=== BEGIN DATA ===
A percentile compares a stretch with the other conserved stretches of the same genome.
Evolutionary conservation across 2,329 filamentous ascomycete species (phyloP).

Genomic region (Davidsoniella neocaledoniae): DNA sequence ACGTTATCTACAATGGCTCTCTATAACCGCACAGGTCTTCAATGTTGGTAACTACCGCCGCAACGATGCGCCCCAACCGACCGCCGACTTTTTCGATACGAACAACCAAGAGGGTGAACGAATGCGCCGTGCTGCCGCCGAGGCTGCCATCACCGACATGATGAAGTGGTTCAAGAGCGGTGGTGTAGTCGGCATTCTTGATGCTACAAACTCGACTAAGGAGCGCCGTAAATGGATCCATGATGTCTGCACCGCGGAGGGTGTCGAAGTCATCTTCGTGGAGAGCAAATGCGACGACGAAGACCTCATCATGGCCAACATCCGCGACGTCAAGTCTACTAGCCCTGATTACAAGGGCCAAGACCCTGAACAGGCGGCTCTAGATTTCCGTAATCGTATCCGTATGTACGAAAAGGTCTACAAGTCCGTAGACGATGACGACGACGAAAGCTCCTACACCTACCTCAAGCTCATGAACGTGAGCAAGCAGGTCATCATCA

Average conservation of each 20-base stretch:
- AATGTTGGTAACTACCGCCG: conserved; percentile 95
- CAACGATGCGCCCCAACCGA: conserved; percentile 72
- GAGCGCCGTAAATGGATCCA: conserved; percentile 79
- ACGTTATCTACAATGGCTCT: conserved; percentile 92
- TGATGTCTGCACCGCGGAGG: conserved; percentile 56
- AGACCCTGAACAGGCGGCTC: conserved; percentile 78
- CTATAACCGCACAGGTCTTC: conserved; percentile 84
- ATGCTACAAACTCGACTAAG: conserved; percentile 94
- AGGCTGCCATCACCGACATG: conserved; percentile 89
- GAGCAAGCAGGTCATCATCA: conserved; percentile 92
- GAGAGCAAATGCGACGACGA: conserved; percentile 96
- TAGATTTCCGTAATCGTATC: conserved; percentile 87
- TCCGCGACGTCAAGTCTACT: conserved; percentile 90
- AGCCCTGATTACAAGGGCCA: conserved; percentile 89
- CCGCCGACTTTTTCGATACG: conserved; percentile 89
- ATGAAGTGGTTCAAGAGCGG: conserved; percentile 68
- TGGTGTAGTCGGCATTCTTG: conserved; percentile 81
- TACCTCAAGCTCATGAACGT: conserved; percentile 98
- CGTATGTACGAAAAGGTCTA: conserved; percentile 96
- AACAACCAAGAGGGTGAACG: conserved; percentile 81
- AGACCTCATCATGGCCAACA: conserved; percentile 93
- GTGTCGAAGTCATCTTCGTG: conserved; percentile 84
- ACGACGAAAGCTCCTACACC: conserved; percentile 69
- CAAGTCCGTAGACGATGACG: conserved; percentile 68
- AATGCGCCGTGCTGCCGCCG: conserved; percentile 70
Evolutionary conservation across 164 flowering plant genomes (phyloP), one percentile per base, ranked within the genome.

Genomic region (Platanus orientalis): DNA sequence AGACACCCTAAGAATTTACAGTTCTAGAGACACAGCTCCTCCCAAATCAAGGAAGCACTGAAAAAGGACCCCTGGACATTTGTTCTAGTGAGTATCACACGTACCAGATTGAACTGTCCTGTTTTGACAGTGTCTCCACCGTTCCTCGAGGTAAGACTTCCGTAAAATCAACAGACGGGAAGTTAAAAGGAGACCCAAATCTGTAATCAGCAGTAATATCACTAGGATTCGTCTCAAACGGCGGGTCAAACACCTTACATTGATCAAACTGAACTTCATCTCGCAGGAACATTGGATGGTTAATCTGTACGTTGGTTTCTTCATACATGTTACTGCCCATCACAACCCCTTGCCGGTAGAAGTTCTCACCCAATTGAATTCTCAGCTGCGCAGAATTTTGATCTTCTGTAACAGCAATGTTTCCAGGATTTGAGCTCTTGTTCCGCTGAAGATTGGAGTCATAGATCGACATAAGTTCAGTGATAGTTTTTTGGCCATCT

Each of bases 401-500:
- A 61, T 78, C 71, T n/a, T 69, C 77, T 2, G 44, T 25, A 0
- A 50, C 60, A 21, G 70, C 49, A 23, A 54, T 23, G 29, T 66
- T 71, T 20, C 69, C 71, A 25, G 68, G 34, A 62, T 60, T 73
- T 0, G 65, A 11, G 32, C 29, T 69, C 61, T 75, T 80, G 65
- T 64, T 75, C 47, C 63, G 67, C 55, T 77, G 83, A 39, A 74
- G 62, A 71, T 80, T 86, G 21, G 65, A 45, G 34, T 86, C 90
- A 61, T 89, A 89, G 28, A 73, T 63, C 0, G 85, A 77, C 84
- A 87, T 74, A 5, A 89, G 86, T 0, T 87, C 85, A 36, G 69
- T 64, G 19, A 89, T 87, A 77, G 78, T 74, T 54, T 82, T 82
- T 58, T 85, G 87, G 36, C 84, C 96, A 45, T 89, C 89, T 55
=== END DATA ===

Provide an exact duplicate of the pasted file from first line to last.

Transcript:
A percentile compares a stretch with the other conserved stretches of the same genome.
Evolutionary conservation across 2,329 filamentous ascomycete species (phyloP).

Genomic region (Davidsoniella neocaledoniae): DNA sequence ACGTTATCTACAATGGCTCTCTATAACCGCACAGGTCTTCAATGTTGGTAACTACCGCCGCAACGATGCGCCCCAACCGACCGCCGACTTTTTCGATACGAACAACCAAGAGGGTGAACGAATGCGCCGTGCTGCCGCCGAGGCTGCCATCACCGACATGATGAAGTGGTTCAAGAGCGGTGGTGTAGTCGGCATTCTTGATGCTACAAACTCGACTAAGGAGCGCCGTAAATGGATCCATGATGTCTGCACCGCGGAGGGTGTCGAAGTCATCTTCGTGGAGAGCAAATGCGACGACGAAGACCTCATCATGGCCAACATCCGCGACGTCAAGTCTACTAGCCCTGATTACAAGGGCCAAGACCCTGAACAGGCGGCTCTAGATTTCCGTAATCGTATCCGTATGTACGAAAAGGTCTACAAGTCCGTAGACGATGACGACGACGAAAGCTCCTACACCTACCTCAAGCTCATGAACGTGAGCAAGCAGGTCATCATCA

Average conservation of each 20-base stretch:
- AATGTTGGTAACTACCGCCG: conserved; percentile 95
- CAACGATGCGCCCCAACCGA: conserved; percentile 72
- GAGCGCCGTAAATGGATCCA: conserved; percentile 79
- ACGTTATCTACAATGGCTCT: conserved; percentile 92
- TGATGTCTGCACCGCGGAGG: conserved; percentile 56
- AGACCCTGAACAGGCGGCTC: conserved; percentile 78
- CTATAACCGCACAGGTCTTC: conserved; percentile 84
- ATGCTACAAACTCGACTAAG: conserved; percentile 94
- AGGCTGCCATCACCGACATG: conserved; percentile 89
- GAGCAAGCAGGTCATCATCA: conserved; percentile 92
- GAGAGCAAATGCGACGACGA: conserved; percentile 96
- TAGATTTCCGTAATCGTATC: conserved; percentile 87
- TCCGCGACGTCAAGTCTACT: conserved; percentile 90
- AGCCCTGATTACAAGGGCCA: conserved; percentile 89
- CCGCCGACTTTTTCGATACG: conserved; percentile 89
- ATGAAGTGGTTCAAGAGCGG: conserved; percentile 68
- TGGTGTAGTCGGCATTCTTG: conserved; percentile 81
- TACCTCAAGCTCATGAACGT: conserved; percentile 98
- CGTATGTACGAAAAGGTCTA: conserved; percentile 96
- AACAACCAAGAGGGTGAACG: conserved; percentile 81
- AGACCTCATCATGGCCAACA: conserved; percentile 93
- GTGTCGAAGTCATCTTCGTG: conserved; percentile 84
- ACGACGAAAGCTCCTACACC: conserved; percentile 69
- CAAGTCCGTAGACGATGACG: conserved; percentile 68
- AATGCGCCGTGCTGCCGCCG: conserved; percentile 70
Evolutionary conservation across 164 flowering plant genomes (phyloP), one percentile per base, ranked within the genome.

Genomic region (Platanus orientalis): DNA sequence AGACACCCTAAGAATTTACAGTTCTAGAGACACAGCTCCTCCCAAATCAAGGAAGCACTGAAAAAGGACCCCTGGACATTTGTTCTAGTGAGTATCACACGTACCAGATTGAACTGTCCTGTTTTGACAGTGTCTCCACCGTTCCTCGAGGTAAGACTTCCGTAAAATCAACAGACGGGAAGTTAAAAGGAGACCCAAATCTGTAATCAGCAGTAATATCACTAGGATTCGTCTCAAACGGCGGGTCAAACACCTTACATTGATCAAACTGAACTTCATCTCGCAGGAACATTGGATGGTTAATCTGTACGTTGGTTTCTTCATACATGTTACTGCCCATCACAACCCCTTGCCGGTAGAAGTTCTCACCCAATTGAATTCTCAGCTGCGCAGAATTTTGATCTTCTGTAACAGCAATGTTTCCAGGATTTGAGCTCTTGTTCCGCTGAAGATTGGAGTCATAGATCGACATAAGTTCAGTGATAGTTTTTTGGCCATCT

Each of bases 401-500:
- A 61, T 78, C 71, T n/a, T 69, C 77, T 2, G 44, T 25, A 0
- A 50, C 60, A 21, G 70, C 49, A 23, A 54, T 23, G 29, T 66
- T 71, T 20, C 69, C 71, A 25, G 68, G 34, A 62, T 60, T 73
- T 0, G 65, A 11, G 32, C 29, T 69, C 61, T 75, T 80, G 65
- T 64, T 75, C 47, C 63, G 67, C 55, T 77, G 83, A 39, A 74
- G 62, A 71, T 80, T 86, G 21, G 65, A 45, G 34, T 86, C 90
- A 61, T 89, A 89, G 28, A 73, T 63, C 0, G 85, A 77, C 84
- A 87, T 74, A 5, A 89, G 86, T 0, T 87, C 85, A 36, G 69
- T 64, G 19, A 89, T 87, A 77, G 78, T 74, T 54, T 82, T 82
- T 58, T 85, G 87, G 36, C 84, C 96, A 45, T 89, C 89, T 55